There are compelling arguments supporting safe injection clinics. The cost of running a supervised drug injection facility will be far less than the cost related to hospital visits and EMS dealing with people affected by opioid overdose. There will be far less cases of HIV and Hepatitis C due to needle sharing amongst the users. It goes without saying that use of these drugs are illegal however, treatment of addictions with the use of safe injection sites is something that all cities should consider.

Further Reading:

11b Delay – Post Jordan

There was significant buzz after the decision of Supreme Court of Canada in R. v. Jordan 2016 SCC 27 (Jordan) regarding the expansion of an individual’s right to criminal trial within a reasonable time, shrined in Section 11(b) of the Canadian Charter of Rights and Freedom (Charter). Jordan was an appeal from British Columbia Court of Appeal’s decision that affirmed conviction after an 11b delay of almost 50 months, from the laying of the information up to the end of the trial.

After the court’s decision in Jordan which had placed presumptive ceilings on the length of proceedings after which the 11b delay would be presumed unreasonable, many expected an Askov kind of ripple effect, during which thousands of proceedings were stayed that had already surpassed the Askov benchmark. To their surprise, not many proceedings have been stayed due to unreasonable 11b delay after Jordan.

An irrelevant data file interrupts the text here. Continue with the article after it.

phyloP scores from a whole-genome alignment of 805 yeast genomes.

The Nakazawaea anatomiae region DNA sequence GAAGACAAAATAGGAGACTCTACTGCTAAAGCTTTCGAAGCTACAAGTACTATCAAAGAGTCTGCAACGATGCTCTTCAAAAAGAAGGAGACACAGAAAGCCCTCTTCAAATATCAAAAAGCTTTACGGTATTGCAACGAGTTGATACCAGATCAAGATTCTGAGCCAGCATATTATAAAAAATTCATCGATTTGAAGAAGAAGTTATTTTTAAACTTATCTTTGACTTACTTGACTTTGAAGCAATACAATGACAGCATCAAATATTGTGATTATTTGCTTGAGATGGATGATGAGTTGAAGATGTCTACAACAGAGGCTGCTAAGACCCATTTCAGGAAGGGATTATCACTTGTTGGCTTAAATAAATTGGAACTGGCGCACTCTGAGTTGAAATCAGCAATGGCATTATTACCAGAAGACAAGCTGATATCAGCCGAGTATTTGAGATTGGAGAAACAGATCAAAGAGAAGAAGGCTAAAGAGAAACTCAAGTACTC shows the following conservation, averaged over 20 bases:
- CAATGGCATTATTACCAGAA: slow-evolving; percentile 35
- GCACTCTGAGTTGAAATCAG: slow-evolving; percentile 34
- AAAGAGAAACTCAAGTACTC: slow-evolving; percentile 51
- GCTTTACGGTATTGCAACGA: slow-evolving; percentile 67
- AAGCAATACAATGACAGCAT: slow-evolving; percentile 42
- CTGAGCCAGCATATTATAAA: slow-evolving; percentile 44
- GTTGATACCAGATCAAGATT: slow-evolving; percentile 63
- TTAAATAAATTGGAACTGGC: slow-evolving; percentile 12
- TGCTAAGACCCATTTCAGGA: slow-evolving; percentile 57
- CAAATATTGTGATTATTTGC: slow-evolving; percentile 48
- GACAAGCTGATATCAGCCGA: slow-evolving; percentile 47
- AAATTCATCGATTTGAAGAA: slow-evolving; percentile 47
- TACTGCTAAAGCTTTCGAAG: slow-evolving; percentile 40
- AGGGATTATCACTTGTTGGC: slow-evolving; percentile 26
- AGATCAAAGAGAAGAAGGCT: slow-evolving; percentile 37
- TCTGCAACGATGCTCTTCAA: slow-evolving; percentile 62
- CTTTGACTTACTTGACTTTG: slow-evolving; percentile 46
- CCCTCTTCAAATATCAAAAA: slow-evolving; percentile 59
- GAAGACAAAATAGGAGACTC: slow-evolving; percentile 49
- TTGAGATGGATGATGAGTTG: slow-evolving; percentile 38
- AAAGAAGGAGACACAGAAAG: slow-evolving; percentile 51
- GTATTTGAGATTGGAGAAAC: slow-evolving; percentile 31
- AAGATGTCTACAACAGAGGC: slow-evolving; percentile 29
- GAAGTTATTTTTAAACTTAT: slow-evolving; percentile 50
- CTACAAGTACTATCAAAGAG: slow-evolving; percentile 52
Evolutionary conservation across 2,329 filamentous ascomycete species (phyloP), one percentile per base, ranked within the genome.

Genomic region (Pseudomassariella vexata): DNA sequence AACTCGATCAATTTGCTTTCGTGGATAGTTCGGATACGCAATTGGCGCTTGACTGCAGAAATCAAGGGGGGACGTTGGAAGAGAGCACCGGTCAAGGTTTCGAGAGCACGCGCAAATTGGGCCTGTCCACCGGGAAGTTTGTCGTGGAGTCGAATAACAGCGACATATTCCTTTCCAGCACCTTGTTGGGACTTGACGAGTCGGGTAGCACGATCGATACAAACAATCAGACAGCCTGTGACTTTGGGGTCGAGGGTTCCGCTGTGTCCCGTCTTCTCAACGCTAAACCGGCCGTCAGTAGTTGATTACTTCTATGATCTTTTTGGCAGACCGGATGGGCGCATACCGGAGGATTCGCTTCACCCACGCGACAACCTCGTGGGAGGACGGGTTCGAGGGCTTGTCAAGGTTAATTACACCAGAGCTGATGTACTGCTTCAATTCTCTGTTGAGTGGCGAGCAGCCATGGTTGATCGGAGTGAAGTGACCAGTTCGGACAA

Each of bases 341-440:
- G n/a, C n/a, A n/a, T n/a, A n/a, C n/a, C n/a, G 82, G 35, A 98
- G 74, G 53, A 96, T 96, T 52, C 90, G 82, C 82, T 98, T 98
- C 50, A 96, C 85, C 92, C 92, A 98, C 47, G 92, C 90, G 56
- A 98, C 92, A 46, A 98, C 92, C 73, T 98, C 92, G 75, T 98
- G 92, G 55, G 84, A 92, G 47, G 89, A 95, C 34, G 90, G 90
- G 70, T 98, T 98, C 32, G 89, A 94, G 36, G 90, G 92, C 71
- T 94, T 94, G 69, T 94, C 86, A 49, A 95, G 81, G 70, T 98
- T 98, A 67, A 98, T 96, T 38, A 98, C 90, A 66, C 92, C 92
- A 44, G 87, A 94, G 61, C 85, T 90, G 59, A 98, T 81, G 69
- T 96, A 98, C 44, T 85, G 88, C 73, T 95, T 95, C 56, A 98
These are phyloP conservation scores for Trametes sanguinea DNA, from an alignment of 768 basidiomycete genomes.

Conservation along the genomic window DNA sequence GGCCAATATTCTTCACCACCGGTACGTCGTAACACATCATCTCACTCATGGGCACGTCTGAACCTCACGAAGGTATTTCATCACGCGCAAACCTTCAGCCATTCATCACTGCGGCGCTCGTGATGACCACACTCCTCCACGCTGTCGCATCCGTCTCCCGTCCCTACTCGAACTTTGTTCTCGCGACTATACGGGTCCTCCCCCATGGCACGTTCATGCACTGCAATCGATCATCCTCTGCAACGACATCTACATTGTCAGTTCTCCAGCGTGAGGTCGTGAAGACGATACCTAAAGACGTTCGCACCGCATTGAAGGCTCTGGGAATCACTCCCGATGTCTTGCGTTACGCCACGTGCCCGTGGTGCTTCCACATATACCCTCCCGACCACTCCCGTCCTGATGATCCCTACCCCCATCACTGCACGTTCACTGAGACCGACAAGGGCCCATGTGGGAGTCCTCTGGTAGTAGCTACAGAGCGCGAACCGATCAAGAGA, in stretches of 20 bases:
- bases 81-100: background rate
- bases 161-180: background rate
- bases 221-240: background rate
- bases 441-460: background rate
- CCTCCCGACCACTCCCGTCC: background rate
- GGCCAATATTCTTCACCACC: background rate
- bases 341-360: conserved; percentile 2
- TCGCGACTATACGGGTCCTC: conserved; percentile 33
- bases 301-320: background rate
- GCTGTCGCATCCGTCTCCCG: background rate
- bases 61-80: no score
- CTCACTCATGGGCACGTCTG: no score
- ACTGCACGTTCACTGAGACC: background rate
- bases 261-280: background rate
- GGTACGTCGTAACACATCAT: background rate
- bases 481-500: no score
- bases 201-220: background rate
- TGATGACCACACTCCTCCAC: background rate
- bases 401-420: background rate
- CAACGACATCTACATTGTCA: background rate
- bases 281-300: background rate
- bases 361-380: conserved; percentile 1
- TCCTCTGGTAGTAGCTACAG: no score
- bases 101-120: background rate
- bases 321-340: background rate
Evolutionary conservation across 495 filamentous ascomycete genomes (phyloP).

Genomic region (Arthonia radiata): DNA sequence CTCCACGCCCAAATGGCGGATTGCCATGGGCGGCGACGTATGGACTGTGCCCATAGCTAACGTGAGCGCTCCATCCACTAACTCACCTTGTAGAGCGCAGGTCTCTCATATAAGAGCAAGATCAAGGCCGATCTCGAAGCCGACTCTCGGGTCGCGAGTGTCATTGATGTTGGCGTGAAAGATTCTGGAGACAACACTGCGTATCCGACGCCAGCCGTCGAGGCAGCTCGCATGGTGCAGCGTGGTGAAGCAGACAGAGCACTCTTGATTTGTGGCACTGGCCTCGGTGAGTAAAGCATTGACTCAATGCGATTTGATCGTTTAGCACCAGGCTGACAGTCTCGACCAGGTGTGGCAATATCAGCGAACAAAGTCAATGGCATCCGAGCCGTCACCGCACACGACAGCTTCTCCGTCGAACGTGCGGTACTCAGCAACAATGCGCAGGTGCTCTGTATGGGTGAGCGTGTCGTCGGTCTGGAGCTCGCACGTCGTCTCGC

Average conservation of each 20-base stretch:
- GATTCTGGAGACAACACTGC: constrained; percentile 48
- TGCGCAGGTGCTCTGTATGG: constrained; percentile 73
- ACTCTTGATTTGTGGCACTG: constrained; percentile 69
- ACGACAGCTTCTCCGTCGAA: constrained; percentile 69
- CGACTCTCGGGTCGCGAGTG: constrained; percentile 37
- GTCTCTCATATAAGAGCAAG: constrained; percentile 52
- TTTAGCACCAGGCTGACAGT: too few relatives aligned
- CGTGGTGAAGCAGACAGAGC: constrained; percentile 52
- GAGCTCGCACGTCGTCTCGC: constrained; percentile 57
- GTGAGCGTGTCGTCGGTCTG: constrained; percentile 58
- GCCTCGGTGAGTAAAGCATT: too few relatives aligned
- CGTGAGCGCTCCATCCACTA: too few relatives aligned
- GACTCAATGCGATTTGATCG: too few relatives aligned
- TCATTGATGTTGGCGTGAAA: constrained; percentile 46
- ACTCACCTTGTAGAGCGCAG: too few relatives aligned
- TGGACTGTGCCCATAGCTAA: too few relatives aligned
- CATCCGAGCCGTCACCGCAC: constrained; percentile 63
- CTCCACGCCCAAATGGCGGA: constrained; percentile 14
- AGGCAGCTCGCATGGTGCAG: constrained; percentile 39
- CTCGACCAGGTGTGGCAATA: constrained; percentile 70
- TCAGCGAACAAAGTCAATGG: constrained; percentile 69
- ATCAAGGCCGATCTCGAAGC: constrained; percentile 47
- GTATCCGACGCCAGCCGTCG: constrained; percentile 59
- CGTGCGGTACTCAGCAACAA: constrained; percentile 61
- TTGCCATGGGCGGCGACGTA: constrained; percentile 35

The reason is the Supreme Court’s decision in Jordan itself. The Supreme Court, at Para. 94, clearly states that the decision is not meant to result in thousands of charges being stayed, which had occurred as the result of court’s earlier decision in Askov, more than two decades ago. None the less, post-Jordan, unreasonable 11b delays have resulted in stay of proceedings for few, whereas in many other instances the Crown has been able to rely on exceptions such as discrete circumstances and particularly complex matters to justify the 11b delay.

Although there have been complex cases where the delay has resulted in stay of proceedings. It should be noted that these cases are few and far in between. Majority of the times, the defense either contributes to the delay or waives the delay, which results in that delay being subtracted out of the total 11b delay. It is also noteworthy to mention that even before the Jordan decision was released, the average amount of time for a proceeding to complete was and currently is below the presumptive ceiling mark.